Marias Pass

by Steve Eshom on July 25, 2011

I don’t visit Marias Pass often. In fact this year was only my second time there as a railfan photographer. I have nothing against it.  In fact I think it is a very beautiful place and honestly the scenery on the pass is truly unprecedented.  One of the reasons I think I don’t make a point to visit often is the fact much of it is hard to get to and this makes me feel like I’ve seen every photograph there is to be taken there. When I read that someone visited the pass my expectation of their photos is that they will look much like ones I’ve seen before and honestly my photos from this brief visit are no different. Is there more to be had there? I’m absolutely sure there is with some effort and creativity. I think I need to go hang out with the Alta-Mont crowd and be treated to a more detailed view of the area.

Like many western passes Marias has two distinct personalities, the heavily wooded west side and the sparsely vegetated east side. Each side has its own unique flavor and if you prefer a certain style of photo one side or the other should suit you just fine. My family and I stayed at the Izaak Walton Inn at Essex so our overnight visit focused from the summit west. We did visit east of the summit but we were on our way east to our family reunion so I wasn’t able to wait around for another train.

After a fine meal at the Inn we ran up the pass to observe the mountain goats at the goat lick. My older daughter is a wildlife fanatic (foamer maybe?) so this suited her just fine. While we were there an eastbound grain train pulled across the Sheep Creek trestle and stopped at Java West to wait for #7. The Builder was still running on the abbreviated Havre-Seattle schedule thanks to flooding east of Minot.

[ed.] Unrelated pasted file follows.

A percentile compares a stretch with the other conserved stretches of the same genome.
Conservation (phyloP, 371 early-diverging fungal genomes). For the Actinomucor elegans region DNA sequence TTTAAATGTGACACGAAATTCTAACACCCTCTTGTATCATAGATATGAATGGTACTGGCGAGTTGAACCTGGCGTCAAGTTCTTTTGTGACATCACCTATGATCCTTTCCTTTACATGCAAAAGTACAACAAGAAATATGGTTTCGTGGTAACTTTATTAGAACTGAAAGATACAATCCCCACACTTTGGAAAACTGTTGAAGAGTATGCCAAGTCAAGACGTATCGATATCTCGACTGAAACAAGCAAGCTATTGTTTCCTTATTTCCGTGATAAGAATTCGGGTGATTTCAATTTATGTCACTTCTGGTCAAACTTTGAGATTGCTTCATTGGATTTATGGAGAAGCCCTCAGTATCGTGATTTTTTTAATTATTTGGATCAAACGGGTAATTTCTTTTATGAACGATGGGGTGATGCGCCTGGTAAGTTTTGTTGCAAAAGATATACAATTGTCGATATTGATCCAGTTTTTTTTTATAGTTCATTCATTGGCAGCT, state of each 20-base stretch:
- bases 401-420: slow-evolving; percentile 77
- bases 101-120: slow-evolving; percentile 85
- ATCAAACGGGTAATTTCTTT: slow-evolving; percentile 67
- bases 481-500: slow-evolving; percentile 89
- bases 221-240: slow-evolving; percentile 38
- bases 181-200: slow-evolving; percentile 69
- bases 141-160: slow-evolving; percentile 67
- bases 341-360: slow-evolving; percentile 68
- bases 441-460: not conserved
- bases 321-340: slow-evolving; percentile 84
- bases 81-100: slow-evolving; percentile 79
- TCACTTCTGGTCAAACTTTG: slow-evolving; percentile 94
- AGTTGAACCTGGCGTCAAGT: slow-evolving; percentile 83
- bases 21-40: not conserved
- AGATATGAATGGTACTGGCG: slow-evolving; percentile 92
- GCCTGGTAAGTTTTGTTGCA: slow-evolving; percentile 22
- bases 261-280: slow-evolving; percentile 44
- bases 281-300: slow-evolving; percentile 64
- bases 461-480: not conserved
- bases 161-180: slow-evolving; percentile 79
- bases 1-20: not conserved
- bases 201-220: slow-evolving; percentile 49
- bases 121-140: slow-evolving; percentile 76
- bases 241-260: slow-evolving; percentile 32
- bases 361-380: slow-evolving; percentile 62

The next morning, after a wonderful breakfast at the Inn, we headed east up the mountain. An eastbound stack train had about a 20 minute head start on us but I figured we’d run into it up the hill a ways. We stopped for road construction twice (if you are headed up there this summer check in for construction updates).  We caught and passed the train once then stopped for construction and watched it pass us.  We passed the train again just past the old Marias crossovers then at summit construction stopped us again.  The flagger told us 15 minutes so I hopped out with my camera to capture the absolutely beautiful area at the summit with a stack train in it.  I could literally sit at this spot for hours and stare at the mountains.  The fact you can capture a train in the scene is just icing on the cake.

Marias is certainly worth the time even if you do happen to take the same photos everyone else has.

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